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Windows 7: AHCI, can someone explain?


07 Dec 2009   #11

 

Nothing wrong with adding the drivers post Windows 7 install, however it's impossible to speculate whether updates or any other aspects of functionality would be as per normal if you installed using the method on the link within this thread.

Hitting F6 early on in setup, whilst it harks back to the earliest days of SATA, does allow you to load the drivers before the OS itself - and arguably there can be no cleaner environment.

What narks me is that Microsoft couldn't be bothered to include the drivers on their DVD disks for Windows 7, and engineer setup to optimise AHCI when suitable SATA controllers are detected as being present.

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07 Dec 2009   #12

Microsoft Community Contributor Award Recipient

Windows 7 SP1, Home Premium, 64-bit
 
 

I remember looking into it maybe 3 years ago and figuring it would do little for me, but I can't recall the details.

If an HD supports NCQ, is AHCI necessary to take advantage of it??

I have no need for RAID or hot swapping.

I completely forgot about it when I did my recent Win 7 install, so I still am without.

Any insight into the real-world difference for typical users, non-RAID?

Speed related? Security related? Minor? Very minor? Moderate?
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07 Dec 2009   #13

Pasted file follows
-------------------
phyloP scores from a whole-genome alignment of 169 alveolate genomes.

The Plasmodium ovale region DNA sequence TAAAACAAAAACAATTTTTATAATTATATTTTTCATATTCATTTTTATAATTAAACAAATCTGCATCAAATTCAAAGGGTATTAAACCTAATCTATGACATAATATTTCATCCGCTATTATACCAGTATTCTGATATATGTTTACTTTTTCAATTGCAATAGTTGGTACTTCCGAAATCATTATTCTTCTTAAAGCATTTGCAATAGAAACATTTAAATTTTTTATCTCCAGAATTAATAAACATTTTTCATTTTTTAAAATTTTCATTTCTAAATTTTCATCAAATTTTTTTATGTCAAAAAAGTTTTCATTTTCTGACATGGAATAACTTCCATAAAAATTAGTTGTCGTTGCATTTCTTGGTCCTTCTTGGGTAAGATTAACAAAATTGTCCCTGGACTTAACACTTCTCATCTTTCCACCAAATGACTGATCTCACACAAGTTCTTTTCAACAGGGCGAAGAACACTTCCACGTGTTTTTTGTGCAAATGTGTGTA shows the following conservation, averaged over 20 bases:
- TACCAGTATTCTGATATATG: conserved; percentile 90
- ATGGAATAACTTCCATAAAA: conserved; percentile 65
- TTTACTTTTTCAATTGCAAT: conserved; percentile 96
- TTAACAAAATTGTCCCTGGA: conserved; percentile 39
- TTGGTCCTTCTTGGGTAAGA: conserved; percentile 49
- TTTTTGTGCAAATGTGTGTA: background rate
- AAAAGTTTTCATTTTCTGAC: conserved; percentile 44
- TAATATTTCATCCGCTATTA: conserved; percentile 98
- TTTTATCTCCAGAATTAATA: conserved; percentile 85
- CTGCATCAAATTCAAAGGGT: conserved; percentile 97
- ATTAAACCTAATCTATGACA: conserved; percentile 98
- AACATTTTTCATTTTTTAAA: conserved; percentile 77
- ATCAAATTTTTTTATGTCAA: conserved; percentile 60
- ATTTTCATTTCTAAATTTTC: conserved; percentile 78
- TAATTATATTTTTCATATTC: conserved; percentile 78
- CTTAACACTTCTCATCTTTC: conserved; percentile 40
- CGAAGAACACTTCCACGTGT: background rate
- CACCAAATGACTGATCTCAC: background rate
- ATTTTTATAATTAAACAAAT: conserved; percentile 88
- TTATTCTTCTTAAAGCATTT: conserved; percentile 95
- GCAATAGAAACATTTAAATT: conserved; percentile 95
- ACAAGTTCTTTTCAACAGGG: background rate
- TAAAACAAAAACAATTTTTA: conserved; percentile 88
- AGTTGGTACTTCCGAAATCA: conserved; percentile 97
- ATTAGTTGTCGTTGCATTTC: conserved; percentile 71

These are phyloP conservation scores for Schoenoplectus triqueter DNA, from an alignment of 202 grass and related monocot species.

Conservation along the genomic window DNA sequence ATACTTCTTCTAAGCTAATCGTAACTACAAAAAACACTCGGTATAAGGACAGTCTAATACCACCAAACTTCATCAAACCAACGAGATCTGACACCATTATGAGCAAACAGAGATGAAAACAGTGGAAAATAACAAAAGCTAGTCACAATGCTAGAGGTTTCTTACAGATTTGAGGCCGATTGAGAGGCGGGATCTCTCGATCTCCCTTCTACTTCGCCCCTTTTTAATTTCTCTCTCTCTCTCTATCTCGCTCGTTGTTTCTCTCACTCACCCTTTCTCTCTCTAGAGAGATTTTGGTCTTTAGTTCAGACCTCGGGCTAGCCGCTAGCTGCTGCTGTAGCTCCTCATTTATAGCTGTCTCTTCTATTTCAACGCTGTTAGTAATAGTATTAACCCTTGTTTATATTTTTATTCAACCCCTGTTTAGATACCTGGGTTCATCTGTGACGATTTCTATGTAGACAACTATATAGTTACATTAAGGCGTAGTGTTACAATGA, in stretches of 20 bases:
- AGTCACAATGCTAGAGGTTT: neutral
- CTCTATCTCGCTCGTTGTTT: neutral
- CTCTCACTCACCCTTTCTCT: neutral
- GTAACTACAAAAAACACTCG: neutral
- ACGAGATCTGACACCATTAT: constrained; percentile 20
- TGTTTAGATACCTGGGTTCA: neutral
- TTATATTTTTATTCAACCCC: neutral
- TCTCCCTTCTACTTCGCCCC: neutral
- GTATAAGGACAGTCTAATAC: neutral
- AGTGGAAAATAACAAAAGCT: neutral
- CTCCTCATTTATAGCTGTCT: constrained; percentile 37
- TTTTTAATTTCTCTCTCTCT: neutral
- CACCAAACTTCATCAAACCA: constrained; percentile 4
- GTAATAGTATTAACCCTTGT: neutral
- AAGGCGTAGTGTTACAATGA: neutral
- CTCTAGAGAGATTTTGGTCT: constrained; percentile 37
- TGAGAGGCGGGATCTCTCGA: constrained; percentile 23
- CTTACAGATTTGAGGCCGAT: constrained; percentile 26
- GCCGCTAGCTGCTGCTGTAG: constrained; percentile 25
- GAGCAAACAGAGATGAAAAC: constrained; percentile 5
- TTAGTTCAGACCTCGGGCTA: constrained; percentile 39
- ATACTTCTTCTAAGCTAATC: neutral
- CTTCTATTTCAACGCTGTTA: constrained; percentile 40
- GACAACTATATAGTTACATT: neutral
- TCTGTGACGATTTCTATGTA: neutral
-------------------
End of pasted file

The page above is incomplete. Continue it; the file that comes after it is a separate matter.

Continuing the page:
Big advantage is really with eSATA. You can hotswap drives, without reboots
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07 Dec 2009   #15

Windows 7 Pro X64 SP1
 
 

Quote   Quote: Originally Posted by Jonathan_King View Post
Now I see people here saying that in order to switch, you need to do a clean install. What does anyone think about this?
Change IDE to AHCI in BIOS - Much better performance

If you read through the thread, you'll see the same method given for switching to AHCI without re-installing Windows. It has been a while since I tried it, but I recall that it worked.

However, I recall that there were problems switching back to IDE mode if I used the Intel AHCI drivers rather than the Microsoft ones.
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07 Dec 2009   #16

Microsoft Community Contributor Award Recipient

Windows 7 SP1, Home Premium, 64-bit
 
 

Greg:

Thanks for the links. They confirmed my 3 year old opinion. Here are the pertinent pastes from the links provided by Greg and bobkn:

If anything, in your usage scenario, you are likely to see a slight performance decrease as a result of engaging AHCI mode.

The key reason for this is that the native command queueing, assuming your drives are capable of it, fractionally increases latency, which only tends to be outweighed by the benefits of queueing in a usage scenario where there genuinely are loads of concurrent read/write requests being made.

This usually means a server of some sort. Even "power" desktop and workstation users are unlikely to be pushing the queue depths fast enough.

In most home/power/office user scenarios, the performance benefit of disabling NCQ tends to outweigh the demerit of the slower interface, hence IDE being the quicker of the two modes in the real world - and that's forgetting about the boot delay the AHCI BIOS causes.

Is there any advantage to using the AHCI controllers over the IDE Enhanced option on the Sata ports? I ran HD Tach on the drive before I switched from AHCI to IDE. I got a very small performance boost using it in IDE Enhanced mode instead of AHCI. It wasn't much, but a gain none the less.

So, is there any advantage with AHCI over IDE?

you are far better off in IDE enhanced mode which means SATA mode ............ ACHI doesnt shine unless you are running a raid array and even then raid doesnt really give much benefit at all until you get into 3 & 4 drives